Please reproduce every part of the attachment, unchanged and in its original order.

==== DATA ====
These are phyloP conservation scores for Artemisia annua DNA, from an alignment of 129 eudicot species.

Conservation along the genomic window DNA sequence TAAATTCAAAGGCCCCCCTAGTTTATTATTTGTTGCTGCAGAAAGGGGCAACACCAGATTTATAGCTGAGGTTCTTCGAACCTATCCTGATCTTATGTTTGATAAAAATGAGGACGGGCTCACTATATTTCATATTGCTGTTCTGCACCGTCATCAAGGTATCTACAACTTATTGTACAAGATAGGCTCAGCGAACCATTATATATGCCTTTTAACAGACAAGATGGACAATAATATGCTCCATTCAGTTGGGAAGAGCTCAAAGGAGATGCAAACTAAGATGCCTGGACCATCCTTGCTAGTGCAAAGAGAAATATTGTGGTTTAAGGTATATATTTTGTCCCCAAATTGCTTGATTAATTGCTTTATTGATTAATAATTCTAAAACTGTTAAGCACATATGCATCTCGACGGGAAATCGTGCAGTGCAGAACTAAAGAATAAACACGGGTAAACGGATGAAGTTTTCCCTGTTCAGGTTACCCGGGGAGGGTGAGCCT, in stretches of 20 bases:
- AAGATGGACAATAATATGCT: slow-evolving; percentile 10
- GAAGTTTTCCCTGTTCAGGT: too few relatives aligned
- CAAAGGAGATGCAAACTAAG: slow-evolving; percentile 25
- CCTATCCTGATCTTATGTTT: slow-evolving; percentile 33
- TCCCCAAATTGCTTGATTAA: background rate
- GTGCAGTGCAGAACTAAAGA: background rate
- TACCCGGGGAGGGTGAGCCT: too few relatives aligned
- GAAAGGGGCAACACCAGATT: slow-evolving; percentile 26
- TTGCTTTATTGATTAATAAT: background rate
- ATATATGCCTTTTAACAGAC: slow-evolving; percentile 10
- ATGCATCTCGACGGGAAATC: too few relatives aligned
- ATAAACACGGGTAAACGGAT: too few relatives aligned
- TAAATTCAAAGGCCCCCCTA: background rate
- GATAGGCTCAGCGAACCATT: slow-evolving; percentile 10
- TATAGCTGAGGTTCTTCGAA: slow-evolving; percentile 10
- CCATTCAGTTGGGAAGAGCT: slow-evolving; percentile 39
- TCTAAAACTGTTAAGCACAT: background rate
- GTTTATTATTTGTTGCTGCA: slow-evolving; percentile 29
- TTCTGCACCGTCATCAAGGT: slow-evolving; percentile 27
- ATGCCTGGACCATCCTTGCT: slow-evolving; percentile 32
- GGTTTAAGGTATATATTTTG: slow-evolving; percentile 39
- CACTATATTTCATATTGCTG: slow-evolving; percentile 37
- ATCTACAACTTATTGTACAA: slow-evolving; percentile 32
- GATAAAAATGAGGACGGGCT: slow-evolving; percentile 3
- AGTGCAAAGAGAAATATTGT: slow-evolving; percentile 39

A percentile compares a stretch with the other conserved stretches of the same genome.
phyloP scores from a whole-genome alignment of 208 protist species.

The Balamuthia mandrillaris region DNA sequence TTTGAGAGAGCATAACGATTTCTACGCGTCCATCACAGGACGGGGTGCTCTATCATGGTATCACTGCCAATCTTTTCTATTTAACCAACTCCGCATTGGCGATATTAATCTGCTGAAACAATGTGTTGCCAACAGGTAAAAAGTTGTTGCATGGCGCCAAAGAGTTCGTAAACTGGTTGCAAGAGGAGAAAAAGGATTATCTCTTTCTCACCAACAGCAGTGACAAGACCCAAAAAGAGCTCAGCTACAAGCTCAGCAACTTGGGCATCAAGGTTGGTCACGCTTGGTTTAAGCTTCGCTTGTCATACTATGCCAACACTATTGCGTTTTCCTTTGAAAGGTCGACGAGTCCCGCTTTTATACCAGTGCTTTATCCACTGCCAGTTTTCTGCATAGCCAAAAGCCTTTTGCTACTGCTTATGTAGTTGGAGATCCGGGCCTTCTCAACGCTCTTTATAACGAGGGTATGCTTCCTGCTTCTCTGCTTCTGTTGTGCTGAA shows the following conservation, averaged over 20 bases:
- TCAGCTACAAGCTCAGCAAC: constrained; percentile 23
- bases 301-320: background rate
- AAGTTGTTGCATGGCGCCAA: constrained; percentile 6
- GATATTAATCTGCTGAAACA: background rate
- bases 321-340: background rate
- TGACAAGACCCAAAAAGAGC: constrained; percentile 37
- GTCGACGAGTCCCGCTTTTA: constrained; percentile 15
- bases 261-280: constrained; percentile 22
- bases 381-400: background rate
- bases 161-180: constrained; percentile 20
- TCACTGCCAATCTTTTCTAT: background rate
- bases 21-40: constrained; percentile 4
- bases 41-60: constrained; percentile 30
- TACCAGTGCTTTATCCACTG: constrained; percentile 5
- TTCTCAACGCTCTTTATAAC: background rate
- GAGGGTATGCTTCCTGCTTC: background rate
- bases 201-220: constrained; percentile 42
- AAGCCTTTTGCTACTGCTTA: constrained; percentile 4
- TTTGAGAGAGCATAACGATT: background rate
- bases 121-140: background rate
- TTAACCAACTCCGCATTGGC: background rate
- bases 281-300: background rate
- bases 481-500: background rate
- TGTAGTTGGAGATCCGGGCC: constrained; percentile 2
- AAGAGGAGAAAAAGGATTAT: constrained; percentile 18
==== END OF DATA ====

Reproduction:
These are phyloP conservation scores for Artemisia annua DNA, from an alignment of 129 eudicot species.

Conservation along the genomic window DNA sequence TAAATTCAAAGGCCCCCCTAGTTTATTATTTGTTGCTGCAGAAAGGGGCAACACCAGATTTATAGCTGAGGTTCTTCGAACCTATCCTGATCTTATGTTTGATAAAAATGAGGACGGGCTCACTATATTTCATATTGCTGTTCTGCACCGTCATCAAGGTATCTACAACTTATTGTACAAGATAGGCTCAGCGAACCATTATATATGCCTTTTAACAGACAAGATGGACAATAATATGCTCCATTCAGTTGGGAAGAGCTCAAAGGAGATGCAAACTAAGATGCCTGGACCATCCTTGCTAGTGCAAAGAGAAATATTGTGGTTTAAGGTATATATTTTGTCCCCAAATTGCTTGATTAATTGCTTTATTGATTAATAATTCTAAAACTGTTAAGCACATATGCATCTCGACGGGAAATCGTGCAGTGCAGAACTAAAGAATAAACACGGGTAAACGGATGAAGTTTTCCCTGTTCAGGTTACCCGGGGAGGGTGAGCCT, in stretches of 20 bases:
- AAGATGGACAATAATATGCT: slow-evolving; percentile 10
- GAAGTTTTCCCTGTTCAGGT: too few relatives aligned
- CAAAGGAGATGCAAACTAAG: slow-evolving; percentile 25
- CCTATCCTGATCTTATGTTT: slow-evolving; percentile 33
- TCCCCAAATTGCTTGATTAA: background rate
- GTGCAGTGCAGAACTAAAGA: background rate
- TACCCGGGGAGGGTGAGCCT: too few relatives aligned
- GAAAGGGGCAACACCAGATT: slow-evolving; percentile 26
- TTGCTTTATTGATTAATAAT: background rate
- ATATATGCCTTTTAACAGAC: slow-evolving; percentile 10
- ATGCATCTCGACGGGAAATC: too few relatives aligned
- ATAAACACGGGTAAACGGAT: too few relatives aligned
- TAAATTCAAAGGCCCCCCTA: background rate
- GATAGGCTCAGCGAACCATT: slow-evolving; percentile 10
- TATAGCTGAGGTTCTTCGAA: slow-evolving; percentile 10
- CCATTCAGTTGGGAAGAGCT: slow-evolving; percentile 39
- TCTAAAACTGTTAAGCACAT: background rate
- GTTTATTATTTGTTGCTGCA: slow-evolving; percentile 29
- TTCTGCACCGTCATCAAGGT: slow-evolving; percentile 27
- ATGCCTGGACCATCCTTGCT: slow-evolving; percentile 32
- GGTTTAAGGTATATATTTTG: slow-evolving; percentile 39
- CACTATATTTCATATTGCTG: slow-evolving; percentile 37
- ATCTACAACTTATTGTACAA: slow-evolving; percentile 32
- GATAAAAATGAGGACGGGCT: slow-evolving; percentile 3
- AGTGCAAAGAGAAATATTGT: slow-evolving; percentile 39

A percentile compares a stretch with the other conserved stretches of the same genome.
phyloP scores from a whole-genome alignment of 208 protist species.

The Balamuthia mandrillaris region DNA sequence TTTGAGAGAGCATAACGATTTCTACGCGTCCATCACAGGACGGGGTGCTCTATCATGGTATCACTGCCAATCTTTTCTATTTAACCAACTCCGCATTGGCGATATTAATCTGCTGAAACAATGTGTTGCCAACAGGTAAAAAGTTGTTGCATGGCGCCAAAGAGTTCGTAAACTGGTTGCAAGAGGAGAAAAAGGATTATCTCTTTCTCACCAACAGCAGTGACAAGACCCAAAAAGAGCTCAGCTACAAGCTCAGCAACTTGGGCATCAAGGTTGGTCACGCTTGGTTTAAGCTTCGCTTGTCATACTATGCCAACACTATTGCGTTTTCCTTTGAAAGGTCGACGAGTCCCGCTTTTATACCAGTGCTTTATCCACTGCCAGTTTTCTGCATAGCCAAAAGCCTTTTGCTACTGCTTATGTAGTTGGAGATCCGGGCCTTCTCAACGCTCTTTATAACGAGGGTATGCTTCCTGCTTCTCTGCTTCTGTTGTGCTGAA shows the following conservation, averaged over 20 bases:
- TCAGCTACAAGCTCAGCAAC: constrained; percentile 23
- bases 301-320: background rate
- AAGTTGTTGCATGGCGCCAA: constrained; percentile 6
- GATATTAATCTGCTGAAACA: background rate
- bases 321-340: background rate
- TGACAAGACCCAAAAAGAGC: constrained; percentile 37
- GTCGACGAGTCCCGCTTTTA: constrained; percentile 15
- bases 261-280: constrained; percentile 22
- bases 381-400: background rate
- bases 161-180: constrained; percentile 20
- TCACTGCCAATCTTTTCTAT: background rate
- bases 21-40: constrained; percentile 4
- bases 41-60: constrained; percentile 30
- TACCAGTGCTTTATCCACTG: constrained; percentile 5
- TTCTCAACGCTCTTTATAAC: background rate
- GAGGGTATGCTTCCTGCTTC: background rate
- bases 201-220: constrained; percentile 42
- AAGCCTTTTGCTACTGCTTA: constrained; percentile 4
- TTTGAGAGAGCATAACGATT: background rate
- bases 121-140: background rate
- TTAACCAACTCCGCATTGGC: background rate
- bases 281-300: background rate
- bases 481-500: background rate
- TGTAGTTGGAGATCCGGGCC: constrained; percentile 2
- AAGAGGAGAAAAAGGATTAT: constrained; percentile 18